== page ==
V. 19. Write therefore the things which thou hast seen, and which are, and which must be done hereafter.

Our Saviour here orders St. John to write the scene he has already seen, and the things which are, or which have just now been dictated to him; and to write also the things which must be done hereafter, that is, the History, that will presently be given him, of the events which will happen in the Christian Church.

V. 20. The mystery of the seven stars, continues our Saviour, which thou sawest in my right hand, and the seven golden candlesticks. The seven stars are the angels of

the seven churches; and the seven candlesticks are the seven churches.


Here Christ his self explains to St. John the mystery or meaning of two particulars: The seven stars, which thou sawest in my right hand, are, or denote the angels of the seven churches in Asia, that is, the Bishops of those Churches: And the seven candlesticks are, or represent those seven Churches. Let us also observe, that these seven candlesticks, or seven Churches, may very well represent all the Churches of the christian world; and in that case, our Saviour, who is placed in the midst of them, is naturally exhibited as administering and governing the whole.


The History of the first Age of the Christian Church.

CHRIST proceeds, in the second and third chapters

of the Apocalypse, to dictate to St. John particular instructions for each of the seven abovementioned Churches; which, as they do not belong to the general history of Christianity, we shall pass over, and shall now proceed to the fourth and fifth chapters, which open a general magnificent scene, that prepares us for the particular transactions.

Prelude to the opening of the seven Seals.

APOC. Chap. IV. v. 1. After these things I looked, says St. John, and behold a door was opened in heaven, and the first voice which I heard, as it were, of a trumpet speaking with me, said: Come up hither, and I will shew thee the things which must be done hereafter.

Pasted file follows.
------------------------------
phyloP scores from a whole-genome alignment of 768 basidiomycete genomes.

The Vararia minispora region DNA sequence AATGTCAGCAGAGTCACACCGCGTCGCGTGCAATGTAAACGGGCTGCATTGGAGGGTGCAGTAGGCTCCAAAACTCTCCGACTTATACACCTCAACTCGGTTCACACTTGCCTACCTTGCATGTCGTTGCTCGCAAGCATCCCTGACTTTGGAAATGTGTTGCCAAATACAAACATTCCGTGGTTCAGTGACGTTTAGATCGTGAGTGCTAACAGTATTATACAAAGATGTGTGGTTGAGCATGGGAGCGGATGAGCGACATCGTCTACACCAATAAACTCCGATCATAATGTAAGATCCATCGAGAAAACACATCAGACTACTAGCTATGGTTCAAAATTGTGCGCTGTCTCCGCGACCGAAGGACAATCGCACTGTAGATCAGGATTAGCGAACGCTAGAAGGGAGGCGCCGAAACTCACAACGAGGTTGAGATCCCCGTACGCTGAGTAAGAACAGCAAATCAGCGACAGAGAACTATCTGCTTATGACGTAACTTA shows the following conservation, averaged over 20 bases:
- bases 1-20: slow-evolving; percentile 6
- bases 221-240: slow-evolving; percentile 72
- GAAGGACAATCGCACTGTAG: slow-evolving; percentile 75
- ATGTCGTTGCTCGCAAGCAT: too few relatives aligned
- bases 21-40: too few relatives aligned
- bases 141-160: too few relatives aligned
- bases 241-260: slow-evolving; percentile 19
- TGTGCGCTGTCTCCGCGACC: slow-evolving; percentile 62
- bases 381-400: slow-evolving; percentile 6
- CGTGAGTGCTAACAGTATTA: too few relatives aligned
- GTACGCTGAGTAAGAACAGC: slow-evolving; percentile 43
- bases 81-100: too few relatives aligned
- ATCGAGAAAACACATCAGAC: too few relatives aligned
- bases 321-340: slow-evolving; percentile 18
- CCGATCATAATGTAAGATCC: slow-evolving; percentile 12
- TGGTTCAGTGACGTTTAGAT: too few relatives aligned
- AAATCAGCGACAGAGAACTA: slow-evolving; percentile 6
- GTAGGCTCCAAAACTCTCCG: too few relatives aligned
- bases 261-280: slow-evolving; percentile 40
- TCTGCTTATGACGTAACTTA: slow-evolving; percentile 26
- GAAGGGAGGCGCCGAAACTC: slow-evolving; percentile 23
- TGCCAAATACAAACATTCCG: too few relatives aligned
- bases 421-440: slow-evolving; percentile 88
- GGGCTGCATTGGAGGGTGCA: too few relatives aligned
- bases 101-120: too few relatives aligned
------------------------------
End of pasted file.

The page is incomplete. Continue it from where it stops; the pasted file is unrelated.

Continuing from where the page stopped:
V.2. And immediately I was in the spirit : and behold there was a throne set in heaven, and upon the throne one sitting.

V. 3. And he that sat, was to the sight like the Jasper and the Sardine stone: and there was a rainbow round about the throne, in sight like unto an emerald.

No sooner had St. John received, in the preceding vision, the documents he was to transmit to the seven Asiatic Churches; when behold! a new scene displays itself. Heaven opens. St. John is invited up thither by the voice which had spoken to him before, that is, by St. John Baptist, and is told he shall see what is to happen in future ages. On a sudden appears a Throne, and the Almighty himself seated upon it, shining in the brightest lustre of Jasper green and Sardine red: The green colour, as best proportioned to the human eye, speaks his Mercy, and the red his Justice; these two attributes bearing a particular relation to mankind. The throne is surrounded with a Rainbow, in which